Source:
The Researcher (NoCar F 262 C23 R47), Vol. 10 Issue 2, Spring 1994, p10-11
Record #:
34535
Abstract:
In her second article addressing genealogy research aids, Goodwin discusses the use of social security numbers in identifying state of residence when the card was issued.
Source:
The Researcher (NoCar F 262 C23 R47), Vol. 10 Issue 4, Fall 1994, p12-13
Record #:
34562
Abstract:
In the Winter 1995 segment on advice for genealogists, Goodwin discusses possible sources of error in genealogical records. Goodwin surmises that clerks, tax assessors, and census takers likely did not ask for surname spelling when collecting data, and may have recorded surnames incorrectly.
Source:
The Researcher (NoCar F 262 C23 R47), Vol. 11 Issue 1, Winter 1995, p15
Record #:
34565
Author(s):
Abstract:
This work is a poem about family genealogy and the significance of researching genealogical records.
Source:
The Researcher (NoCar F 262 C23 R47), Vol. 11 Issue 2, Spring 1995, p15
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Record #:
34586
Author(s):
Abstract:
County school records are a helpful research tool to those interested in Genealogy. Often, older records list the school age citizens within a geographic area as well as the achievements of those enrolled in local schools.
Source:
The Researcher (NoCar F 262 C23 R47), Vol. 11 Issue 3, Summer 1995, p16-17
Record #:
36893
Abstract:
Crawford is a folklore researcher of all the old families between Waynesville and Bryson City, North Carolina. His work deepens and expands the appreciation, continuation, and study of the cemetery decoration traditions the figure in the lives of the people of Western North Carolina.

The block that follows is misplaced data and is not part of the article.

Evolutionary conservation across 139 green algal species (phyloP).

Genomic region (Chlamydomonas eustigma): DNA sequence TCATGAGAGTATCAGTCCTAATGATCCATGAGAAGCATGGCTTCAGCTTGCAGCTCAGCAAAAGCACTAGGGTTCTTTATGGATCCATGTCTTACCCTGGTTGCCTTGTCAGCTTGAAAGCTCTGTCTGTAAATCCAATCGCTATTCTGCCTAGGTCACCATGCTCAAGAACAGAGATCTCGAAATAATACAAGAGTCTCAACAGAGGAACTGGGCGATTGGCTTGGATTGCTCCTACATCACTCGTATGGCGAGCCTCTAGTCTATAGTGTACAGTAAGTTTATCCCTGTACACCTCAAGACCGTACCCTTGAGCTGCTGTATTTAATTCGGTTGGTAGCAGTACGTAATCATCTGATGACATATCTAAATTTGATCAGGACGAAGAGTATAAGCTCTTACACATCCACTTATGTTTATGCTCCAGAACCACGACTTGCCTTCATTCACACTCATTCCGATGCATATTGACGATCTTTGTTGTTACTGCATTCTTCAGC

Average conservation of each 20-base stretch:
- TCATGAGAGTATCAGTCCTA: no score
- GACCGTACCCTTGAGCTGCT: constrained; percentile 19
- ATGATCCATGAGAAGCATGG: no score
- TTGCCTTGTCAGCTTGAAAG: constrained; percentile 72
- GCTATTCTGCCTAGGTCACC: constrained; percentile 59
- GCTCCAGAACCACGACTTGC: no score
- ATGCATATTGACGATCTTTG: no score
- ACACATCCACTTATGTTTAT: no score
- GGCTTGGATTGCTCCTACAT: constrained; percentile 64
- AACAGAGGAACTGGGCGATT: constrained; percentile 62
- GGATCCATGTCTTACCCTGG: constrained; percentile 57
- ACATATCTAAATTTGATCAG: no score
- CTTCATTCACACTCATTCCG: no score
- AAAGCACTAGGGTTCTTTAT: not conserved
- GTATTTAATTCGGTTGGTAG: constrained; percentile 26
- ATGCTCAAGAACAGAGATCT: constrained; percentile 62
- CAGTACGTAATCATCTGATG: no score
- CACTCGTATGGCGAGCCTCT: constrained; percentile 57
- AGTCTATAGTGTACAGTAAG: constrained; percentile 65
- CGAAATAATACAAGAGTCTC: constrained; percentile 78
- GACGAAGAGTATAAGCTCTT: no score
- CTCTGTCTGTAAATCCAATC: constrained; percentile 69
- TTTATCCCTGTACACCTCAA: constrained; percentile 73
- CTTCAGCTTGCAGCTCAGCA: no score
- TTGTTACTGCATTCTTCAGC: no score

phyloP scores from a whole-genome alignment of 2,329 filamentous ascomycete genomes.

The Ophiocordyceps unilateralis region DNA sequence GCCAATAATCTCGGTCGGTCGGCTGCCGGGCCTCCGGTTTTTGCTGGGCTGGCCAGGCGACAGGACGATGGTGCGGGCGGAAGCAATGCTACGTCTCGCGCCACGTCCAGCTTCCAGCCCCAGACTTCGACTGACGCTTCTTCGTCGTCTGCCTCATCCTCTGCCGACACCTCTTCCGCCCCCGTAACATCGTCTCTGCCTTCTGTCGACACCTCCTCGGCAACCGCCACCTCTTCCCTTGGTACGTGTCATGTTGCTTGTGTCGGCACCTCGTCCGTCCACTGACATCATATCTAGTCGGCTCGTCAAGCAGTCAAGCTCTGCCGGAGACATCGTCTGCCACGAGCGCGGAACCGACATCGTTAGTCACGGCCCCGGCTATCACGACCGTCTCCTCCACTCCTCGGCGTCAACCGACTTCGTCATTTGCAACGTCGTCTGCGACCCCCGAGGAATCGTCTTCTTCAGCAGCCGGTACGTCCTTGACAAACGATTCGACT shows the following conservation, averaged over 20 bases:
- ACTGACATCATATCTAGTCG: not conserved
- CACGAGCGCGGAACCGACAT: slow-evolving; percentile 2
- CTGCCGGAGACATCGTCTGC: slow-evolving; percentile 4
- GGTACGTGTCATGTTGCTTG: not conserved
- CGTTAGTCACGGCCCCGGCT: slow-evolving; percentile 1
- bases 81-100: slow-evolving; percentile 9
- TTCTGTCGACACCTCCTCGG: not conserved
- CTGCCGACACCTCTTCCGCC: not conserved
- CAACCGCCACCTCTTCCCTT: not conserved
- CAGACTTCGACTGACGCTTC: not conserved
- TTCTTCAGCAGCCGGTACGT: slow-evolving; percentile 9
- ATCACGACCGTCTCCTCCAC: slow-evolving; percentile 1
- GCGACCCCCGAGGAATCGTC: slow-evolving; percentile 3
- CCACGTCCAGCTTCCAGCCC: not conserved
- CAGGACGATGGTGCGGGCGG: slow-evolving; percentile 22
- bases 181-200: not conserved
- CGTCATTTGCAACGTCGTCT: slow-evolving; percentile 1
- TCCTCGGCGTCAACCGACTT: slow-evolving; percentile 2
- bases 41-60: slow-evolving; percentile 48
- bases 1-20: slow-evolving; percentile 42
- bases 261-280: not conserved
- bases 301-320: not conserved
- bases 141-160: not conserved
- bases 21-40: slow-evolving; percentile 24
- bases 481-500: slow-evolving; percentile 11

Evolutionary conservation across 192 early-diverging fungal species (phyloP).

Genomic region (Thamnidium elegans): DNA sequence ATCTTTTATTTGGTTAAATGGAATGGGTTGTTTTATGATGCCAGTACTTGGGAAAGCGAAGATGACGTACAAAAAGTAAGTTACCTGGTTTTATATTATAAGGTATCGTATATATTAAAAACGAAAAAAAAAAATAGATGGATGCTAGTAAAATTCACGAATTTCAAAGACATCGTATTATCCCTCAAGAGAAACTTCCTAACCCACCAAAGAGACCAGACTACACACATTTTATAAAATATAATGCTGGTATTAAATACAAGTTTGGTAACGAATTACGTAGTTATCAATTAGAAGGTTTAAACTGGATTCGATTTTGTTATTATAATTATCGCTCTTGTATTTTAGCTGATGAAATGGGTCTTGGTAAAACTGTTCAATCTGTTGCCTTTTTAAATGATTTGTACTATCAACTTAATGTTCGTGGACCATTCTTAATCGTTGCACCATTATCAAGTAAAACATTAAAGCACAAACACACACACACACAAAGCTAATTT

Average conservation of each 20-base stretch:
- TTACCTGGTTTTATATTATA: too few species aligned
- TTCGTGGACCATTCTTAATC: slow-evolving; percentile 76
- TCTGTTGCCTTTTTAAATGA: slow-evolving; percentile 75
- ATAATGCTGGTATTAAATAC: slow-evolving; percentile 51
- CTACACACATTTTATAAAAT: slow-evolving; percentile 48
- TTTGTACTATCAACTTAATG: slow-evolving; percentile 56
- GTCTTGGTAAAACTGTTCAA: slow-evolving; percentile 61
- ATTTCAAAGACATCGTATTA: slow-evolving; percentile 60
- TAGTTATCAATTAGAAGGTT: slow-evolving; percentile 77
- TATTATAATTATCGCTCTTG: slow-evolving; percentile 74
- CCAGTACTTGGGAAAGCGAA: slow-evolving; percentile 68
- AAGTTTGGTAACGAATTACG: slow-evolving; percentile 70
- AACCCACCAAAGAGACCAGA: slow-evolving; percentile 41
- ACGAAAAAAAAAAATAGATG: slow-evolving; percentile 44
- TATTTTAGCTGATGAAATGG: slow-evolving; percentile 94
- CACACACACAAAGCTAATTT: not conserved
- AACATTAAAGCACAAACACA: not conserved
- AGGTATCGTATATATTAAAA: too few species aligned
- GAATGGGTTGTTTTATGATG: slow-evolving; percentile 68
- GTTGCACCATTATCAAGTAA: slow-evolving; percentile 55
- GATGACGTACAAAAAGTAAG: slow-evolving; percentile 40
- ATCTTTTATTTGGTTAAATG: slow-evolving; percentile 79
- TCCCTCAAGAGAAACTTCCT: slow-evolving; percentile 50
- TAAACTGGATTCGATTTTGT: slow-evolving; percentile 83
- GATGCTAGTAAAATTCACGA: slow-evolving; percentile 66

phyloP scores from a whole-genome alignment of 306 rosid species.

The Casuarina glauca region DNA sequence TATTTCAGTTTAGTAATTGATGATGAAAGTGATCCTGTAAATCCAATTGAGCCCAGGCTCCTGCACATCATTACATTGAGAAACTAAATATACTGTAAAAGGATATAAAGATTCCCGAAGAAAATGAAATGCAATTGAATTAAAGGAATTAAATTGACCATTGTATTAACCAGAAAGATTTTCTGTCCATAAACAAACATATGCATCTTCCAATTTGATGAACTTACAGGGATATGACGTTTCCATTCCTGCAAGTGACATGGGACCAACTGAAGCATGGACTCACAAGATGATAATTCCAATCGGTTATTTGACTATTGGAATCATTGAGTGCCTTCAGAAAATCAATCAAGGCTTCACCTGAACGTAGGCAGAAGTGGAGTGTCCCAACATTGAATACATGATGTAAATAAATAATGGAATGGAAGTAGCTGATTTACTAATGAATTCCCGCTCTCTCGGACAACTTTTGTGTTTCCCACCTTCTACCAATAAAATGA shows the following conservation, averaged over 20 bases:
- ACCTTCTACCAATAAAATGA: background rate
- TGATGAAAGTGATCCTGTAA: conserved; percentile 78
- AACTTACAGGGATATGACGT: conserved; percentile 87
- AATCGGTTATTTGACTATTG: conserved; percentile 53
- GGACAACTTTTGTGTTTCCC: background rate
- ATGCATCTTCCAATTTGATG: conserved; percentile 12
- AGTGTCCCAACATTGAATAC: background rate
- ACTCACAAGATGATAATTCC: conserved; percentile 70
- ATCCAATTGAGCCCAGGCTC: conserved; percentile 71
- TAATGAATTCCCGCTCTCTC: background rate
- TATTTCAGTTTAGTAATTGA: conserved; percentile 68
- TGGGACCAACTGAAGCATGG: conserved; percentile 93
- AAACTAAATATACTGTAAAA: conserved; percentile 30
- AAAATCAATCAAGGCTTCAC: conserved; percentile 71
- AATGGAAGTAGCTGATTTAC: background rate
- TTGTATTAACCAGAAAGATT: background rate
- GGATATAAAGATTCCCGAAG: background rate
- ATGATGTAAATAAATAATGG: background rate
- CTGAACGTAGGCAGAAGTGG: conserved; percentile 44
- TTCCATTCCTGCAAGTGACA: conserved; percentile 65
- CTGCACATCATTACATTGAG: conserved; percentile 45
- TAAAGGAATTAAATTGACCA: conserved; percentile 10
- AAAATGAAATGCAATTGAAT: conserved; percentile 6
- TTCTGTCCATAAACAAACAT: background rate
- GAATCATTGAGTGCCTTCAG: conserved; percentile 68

Record #:
37369
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Early history of the Pritchard family in New England.
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Record #:
35881
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The folklore found within a nuclear or extended family tends to be transmitted from parents and grandparents to children. By using genealogy, the researcher may trace traditions back through a family tree and determine their origins. The author identified four groups of descendents of David Hicks, Sr., whose geographic separation enabled him to trace the origins of their traditions by comparing likenesses and differences between them.
Record #:
35979
Author(s):
Abstract:
The Family Research Society of Northeastern North Carolina was formed on Dec. 1, 1991 in Hertford, NC by a group of eleven local genealogists. The purpose was to collect and exchange genealogical and historical information of a six county area covering Camden, Chowan, Currituck, Gates, Pasquotank and Perquimans Counties. Dare County was added later.
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Record #:
37457
Author(s):
Abstract:
Article about Kessen and Joan Sawday coming from California searching their Durant, Sutton, Wynn, Leonhauser family roots.